Three years after the first foreclosure mediation program launched in Ohio, more jurisdictions are reporting their program statistics. Resolution Systems Institute has long advocated that courts should monitor and evaluate their own programs. Monitoring and evaluations provide a tool for identifying how to improve programs for parties, lawyers, and courts.
Now, evaluation is helping improve mediation services outside the courts. In late December, the Florida Supreme Court Committee on Alternative Dispute Resolution Rules and Policy’s Mortgage Foreclosure Subcommittee released a report on the one-year-old statewide foreclosure mediation program. Unfortunately, only seven of twenty Florida circuits were in a position to report data, even a year after the program began. The results reflect that about half of eligible homeowners respond to information about the program and about one third of cases that go to mediation end in a settlement.
The Committee recognizes that not enough data was captured to represent a statistically significant set and requested the Supreme Court extend the data collection process until more data is available. It expresses what I wish all courts would—that data collection and reporting is essential and should lead to “revisions to the Program in order to further refine and create an environment for program success.”
One recommendation that did come out of the Committee: encourage more pre-suit mediation. Interestingly, Fannie Mae, the hybrid government-sponsored enterprise (GSE)/private corporation that supports the secondary market for mortgages, responded with a mediation program of its own.
For mortgages in its portfolio (with some exceptions) Fannie Mae is implementing a pre-suit foreclosure mediation program in all twenty Florida circuits. The program first speeds up the timeline for foreclosure; servicers send the first notice of foreclosure alternatives after the homeowner is only 31 days late on a payment. Servicers are now required (under Fannie Mae’s direction, not the state of Florida’s) to refer all delinquent mortgage loans to an attorney in Fannie Mae’s Retained Attorney Network. Servicers also must provide all referred attorneys with contact information for a primary liaison/team to whom all inquiries and documents should be directed throughout the mediation process. That attorney will then use a software tool, Clarifire, to evaluate the loan for mediation eligibility and conduct a mediation between the servicer and the borrower—all before filing any foreclosure papers with the courts. Fannie Mae reserves the right to fine servicers for failing to comply with the program. The program went into effect on January 1, 2011.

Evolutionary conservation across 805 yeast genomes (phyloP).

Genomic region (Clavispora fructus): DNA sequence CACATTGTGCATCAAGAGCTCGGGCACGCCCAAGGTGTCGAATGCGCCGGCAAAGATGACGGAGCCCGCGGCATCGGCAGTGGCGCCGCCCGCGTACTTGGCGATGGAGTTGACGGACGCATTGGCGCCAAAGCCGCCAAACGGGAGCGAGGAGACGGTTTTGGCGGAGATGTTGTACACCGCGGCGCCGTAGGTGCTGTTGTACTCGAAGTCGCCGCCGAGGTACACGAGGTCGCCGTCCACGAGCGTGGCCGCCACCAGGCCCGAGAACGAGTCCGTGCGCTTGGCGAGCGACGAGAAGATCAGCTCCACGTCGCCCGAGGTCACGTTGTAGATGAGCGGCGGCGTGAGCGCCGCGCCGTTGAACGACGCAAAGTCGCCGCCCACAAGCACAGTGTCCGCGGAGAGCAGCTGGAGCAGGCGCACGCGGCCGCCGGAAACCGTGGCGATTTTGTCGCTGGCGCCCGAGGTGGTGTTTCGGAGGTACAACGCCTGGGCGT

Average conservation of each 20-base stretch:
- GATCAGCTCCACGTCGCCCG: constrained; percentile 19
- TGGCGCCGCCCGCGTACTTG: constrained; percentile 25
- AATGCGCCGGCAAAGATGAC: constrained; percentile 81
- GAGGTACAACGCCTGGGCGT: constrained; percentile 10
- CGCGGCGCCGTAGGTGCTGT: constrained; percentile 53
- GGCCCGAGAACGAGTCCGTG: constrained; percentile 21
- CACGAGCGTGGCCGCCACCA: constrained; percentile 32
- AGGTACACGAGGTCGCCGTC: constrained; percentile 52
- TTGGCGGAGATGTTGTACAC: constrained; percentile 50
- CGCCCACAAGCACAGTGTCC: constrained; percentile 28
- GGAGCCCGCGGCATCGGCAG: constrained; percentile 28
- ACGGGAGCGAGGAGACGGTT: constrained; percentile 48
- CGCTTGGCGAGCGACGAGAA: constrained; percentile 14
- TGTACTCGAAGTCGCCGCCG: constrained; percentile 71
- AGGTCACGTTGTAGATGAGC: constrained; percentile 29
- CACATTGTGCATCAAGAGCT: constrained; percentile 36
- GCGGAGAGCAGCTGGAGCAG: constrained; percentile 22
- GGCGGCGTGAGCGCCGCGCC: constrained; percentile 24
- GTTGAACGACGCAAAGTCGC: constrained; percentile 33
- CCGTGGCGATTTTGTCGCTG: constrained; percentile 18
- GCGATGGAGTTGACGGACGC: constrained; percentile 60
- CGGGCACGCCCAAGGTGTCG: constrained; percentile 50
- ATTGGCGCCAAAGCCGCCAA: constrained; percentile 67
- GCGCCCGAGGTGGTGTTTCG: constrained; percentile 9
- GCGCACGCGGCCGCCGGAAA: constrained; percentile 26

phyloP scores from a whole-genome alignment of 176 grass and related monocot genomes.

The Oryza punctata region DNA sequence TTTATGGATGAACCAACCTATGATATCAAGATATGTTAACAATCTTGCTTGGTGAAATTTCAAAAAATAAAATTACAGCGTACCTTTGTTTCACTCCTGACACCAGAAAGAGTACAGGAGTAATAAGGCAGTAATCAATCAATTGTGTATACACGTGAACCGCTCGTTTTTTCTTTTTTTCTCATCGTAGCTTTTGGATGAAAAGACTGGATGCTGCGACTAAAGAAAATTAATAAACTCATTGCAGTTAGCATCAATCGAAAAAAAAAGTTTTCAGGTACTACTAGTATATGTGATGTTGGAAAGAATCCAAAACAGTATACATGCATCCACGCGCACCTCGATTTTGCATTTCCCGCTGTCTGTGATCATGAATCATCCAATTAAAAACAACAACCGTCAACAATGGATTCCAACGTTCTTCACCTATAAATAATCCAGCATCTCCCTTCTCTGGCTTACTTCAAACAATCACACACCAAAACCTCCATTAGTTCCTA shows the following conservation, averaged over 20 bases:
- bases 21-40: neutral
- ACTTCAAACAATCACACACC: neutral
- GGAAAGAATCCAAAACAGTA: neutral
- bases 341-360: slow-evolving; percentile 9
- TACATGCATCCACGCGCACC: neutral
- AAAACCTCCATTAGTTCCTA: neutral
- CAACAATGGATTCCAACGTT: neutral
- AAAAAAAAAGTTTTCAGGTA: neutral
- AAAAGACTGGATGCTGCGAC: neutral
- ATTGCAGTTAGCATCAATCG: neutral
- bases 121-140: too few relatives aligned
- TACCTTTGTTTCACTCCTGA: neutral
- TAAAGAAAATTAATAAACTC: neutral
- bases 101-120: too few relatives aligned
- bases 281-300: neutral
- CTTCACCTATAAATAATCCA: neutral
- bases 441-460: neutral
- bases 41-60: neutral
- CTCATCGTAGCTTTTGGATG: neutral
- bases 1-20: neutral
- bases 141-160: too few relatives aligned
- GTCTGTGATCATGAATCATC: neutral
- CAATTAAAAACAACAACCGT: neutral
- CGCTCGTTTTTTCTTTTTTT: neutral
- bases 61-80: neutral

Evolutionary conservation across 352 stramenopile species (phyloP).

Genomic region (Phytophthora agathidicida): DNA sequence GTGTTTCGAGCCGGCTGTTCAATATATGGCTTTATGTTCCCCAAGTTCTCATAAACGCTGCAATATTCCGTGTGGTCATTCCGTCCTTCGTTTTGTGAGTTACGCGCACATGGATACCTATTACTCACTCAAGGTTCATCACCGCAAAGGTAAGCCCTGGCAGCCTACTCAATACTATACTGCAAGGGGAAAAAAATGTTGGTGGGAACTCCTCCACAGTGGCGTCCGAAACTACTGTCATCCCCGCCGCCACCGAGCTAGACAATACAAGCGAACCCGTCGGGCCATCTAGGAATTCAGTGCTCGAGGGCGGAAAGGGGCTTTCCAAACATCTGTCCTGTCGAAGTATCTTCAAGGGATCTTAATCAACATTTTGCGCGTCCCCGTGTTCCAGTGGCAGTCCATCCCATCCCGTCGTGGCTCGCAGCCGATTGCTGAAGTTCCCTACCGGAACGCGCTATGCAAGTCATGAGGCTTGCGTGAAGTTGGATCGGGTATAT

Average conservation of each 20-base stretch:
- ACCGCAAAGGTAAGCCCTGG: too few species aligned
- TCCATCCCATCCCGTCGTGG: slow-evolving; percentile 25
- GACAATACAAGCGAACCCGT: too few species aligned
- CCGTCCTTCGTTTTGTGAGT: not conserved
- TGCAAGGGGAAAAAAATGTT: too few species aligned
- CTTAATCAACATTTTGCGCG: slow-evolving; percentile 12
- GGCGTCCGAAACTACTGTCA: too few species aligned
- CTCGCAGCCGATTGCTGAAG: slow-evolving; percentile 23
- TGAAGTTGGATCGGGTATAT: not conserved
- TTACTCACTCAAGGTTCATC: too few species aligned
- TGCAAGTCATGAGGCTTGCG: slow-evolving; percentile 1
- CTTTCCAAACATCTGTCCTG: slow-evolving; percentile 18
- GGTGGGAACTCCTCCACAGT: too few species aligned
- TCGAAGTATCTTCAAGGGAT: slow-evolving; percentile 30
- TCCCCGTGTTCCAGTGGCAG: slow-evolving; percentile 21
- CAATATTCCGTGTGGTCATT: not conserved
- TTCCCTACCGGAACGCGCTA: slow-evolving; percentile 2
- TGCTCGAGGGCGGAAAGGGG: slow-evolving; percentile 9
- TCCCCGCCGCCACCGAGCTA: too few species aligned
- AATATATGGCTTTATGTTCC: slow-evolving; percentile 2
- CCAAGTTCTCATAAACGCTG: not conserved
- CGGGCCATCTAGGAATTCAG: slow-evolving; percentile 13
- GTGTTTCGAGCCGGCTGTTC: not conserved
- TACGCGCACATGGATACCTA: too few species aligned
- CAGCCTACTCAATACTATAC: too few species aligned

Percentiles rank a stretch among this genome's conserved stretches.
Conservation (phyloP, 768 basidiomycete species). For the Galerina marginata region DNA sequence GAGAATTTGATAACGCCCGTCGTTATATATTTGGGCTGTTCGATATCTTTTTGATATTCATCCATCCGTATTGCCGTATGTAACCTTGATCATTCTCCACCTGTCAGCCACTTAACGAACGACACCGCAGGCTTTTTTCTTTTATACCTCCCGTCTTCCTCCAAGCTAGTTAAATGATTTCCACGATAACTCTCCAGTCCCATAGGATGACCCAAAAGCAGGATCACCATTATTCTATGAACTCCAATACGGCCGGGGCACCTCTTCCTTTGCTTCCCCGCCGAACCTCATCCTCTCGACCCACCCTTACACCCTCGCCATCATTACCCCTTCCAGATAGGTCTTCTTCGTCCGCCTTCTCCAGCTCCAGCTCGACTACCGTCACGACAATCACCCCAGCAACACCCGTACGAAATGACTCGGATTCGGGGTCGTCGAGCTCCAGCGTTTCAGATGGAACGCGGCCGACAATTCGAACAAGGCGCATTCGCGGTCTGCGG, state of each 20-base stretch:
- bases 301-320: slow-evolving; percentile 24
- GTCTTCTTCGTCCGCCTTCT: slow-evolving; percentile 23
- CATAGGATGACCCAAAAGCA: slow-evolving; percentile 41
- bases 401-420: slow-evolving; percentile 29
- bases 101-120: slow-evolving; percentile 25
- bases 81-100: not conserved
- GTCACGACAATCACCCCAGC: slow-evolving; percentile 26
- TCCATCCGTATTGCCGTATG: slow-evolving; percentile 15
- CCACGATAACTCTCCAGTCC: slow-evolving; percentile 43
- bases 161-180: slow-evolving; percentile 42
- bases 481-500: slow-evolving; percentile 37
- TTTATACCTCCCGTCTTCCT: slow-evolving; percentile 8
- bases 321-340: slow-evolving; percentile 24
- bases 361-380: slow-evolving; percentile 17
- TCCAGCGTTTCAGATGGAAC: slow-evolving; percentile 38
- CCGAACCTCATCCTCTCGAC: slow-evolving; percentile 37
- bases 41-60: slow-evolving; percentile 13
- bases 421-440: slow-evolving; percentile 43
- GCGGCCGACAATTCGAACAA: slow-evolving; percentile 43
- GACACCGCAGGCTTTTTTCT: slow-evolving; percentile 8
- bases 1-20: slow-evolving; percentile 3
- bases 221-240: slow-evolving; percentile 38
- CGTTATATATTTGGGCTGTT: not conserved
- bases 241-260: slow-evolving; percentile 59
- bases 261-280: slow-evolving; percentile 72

This program certainly meets the Committee’s recommendation to conduct more mediations pre-suit. Instigating conversations between lender and borrower are, after all, one of the primary goals of foreclosure mediation programs. Too often, borrowers have tried to contact lenders to discuss their loans, but cannot reach someone with authority to negotiate with them. Lenders, too, try to contact borrowers to offer work outs, but find borrowers who don’t understand or simply don’t respond.
Generally, it is better for feuding parties to meet and discuss options before a suit is filed than to wait until everyone has lost money and time shuffling legal papers. With Fannie Mae’s program, homeowner advocates worry about the neutrality or quality of lawyers doing the mediations, as has been questioned before with Fannie Mae’s counsel choices. But especially in the foreclosure context, where a legal process for exploring alternatives already exists, the more conversations parties can have before court, the better. It not only will help homeowners see the proverbial light at the end of the tunnel sooner (whether that be a loan modification, a faster foreclosure, or another foreclosure alternative), but it will help servicers reduce costs (filing, lawyer’s fees, etc.) by working out alternatives sooner. It may also encourage greater accountability for both parties, since Fannie Mae can fine the servicer for failing to comply and the homeowner’s BATNA is to have a foreclosure case filed against them.
How might we translate this lesson to other states’ foreclosure mediation programs? To other types of court-connected mediation programs?